Not only does exercise help make falling asleep easier, but it also helps improve the quality of sleep once you do fall asleep! People who engage in regular physical activity are more likely to wake up feeling refreshed than those who don’t exercise at all or don’t exercise regularly enough.


Exercise Helps Reduce Daytime Sleepiness

Regular physical activity helps improve alertness during the day as well as reduce fatigue caused by lack of sleep. Even if you’ve experienced a bad night of sleep, getting some light physical activity during the day can help make up for it by keeping you energized throughout the day without having to rely on caffeine or other stimulants to stay awake. 


Exercise Can Increase Deep Sleep Stages

Deep sleep is important for making memories and repairing body tissues, but it’s often disrupted due to poor sleeping habits or medical conditions such as insomnia or obstructive sleep apnea (OSA). However, research has found that regular physical activity increases deep non-REM (rapid eye movement) stages of sleep—the deepest stage in which most memory consolidation takes place—which allows for better memory formation and muscle repair while we rest at night.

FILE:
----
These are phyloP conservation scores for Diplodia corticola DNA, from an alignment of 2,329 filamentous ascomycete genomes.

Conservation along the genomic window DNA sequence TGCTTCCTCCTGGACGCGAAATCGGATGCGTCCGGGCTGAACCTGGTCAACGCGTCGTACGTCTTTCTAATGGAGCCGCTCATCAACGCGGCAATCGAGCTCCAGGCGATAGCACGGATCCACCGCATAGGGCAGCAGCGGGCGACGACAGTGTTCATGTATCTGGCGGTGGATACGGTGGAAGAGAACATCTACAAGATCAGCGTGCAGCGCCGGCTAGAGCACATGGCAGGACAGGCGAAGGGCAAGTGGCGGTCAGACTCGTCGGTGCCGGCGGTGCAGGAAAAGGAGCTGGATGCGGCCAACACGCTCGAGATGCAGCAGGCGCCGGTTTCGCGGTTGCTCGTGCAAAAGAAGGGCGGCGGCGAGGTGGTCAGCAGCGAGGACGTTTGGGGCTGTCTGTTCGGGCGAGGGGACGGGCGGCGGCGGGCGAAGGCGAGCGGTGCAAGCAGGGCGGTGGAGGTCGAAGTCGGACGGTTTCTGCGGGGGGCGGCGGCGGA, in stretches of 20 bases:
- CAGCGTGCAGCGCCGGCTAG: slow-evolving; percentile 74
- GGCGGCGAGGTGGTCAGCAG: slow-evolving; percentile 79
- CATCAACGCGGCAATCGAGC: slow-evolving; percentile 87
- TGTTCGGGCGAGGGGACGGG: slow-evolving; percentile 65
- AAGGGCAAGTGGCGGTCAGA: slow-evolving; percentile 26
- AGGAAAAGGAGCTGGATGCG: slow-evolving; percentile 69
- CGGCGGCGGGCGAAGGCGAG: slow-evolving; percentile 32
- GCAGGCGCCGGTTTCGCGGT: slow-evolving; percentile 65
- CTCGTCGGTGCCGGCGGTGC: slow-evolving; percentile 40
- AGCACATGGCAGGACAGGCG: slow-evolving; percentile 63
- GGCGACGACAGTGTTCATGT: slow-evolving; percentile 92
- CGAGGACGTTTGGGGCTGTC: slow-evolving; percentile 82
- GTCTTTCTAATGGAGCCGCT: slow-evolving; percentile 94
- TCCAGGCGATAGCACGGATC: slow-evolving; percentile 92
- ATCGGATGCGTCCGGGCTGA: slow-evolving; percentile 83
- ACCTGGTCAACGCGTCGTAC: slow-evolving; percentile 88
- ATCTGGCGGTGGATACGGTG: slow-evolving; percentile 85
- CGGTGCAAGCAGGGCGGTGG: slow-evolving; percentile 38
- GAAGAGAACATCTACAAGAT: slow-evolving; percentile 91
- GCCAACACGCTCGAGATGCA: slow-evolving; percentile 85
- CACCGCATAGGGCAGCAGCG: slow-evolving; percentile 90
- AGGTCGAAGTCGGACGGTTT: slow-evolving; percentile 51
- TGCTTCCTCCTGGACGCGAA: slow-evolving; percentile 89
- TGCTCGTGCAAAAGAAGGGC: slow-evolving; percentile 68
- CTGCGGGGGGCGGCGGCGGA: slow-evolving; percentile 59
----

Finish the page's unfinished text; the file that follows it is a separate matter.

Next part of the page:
Exercise Can Help You Fall Asleep Faster

Engaging in moderate intensity aerobic activities like jogging or swimming before bedtime can help reduce time spent tossing and turning before drifting off into slumberland! Research shows that these activities increase core body temperature, followed by a drop shortly after stopping which signals your body that it’s time to go to bed soon! Just don’t exercise too close to bedtime for better sleep quality.


Exercise Helps Combat Insomnia

Insomnia is one of the most common sleeping disorders characterized by difficulty falling asleep or staying asleep throughout the night despite having no underlying medical condition causing it. Studies have shown that engaging in regular physical activity not only reduces symptoms associated with chronic insomnia but also helps people fall asleep faster when they do experience mild episodes of insomnia from time to time!  


Exercise Boosts Melatonin Production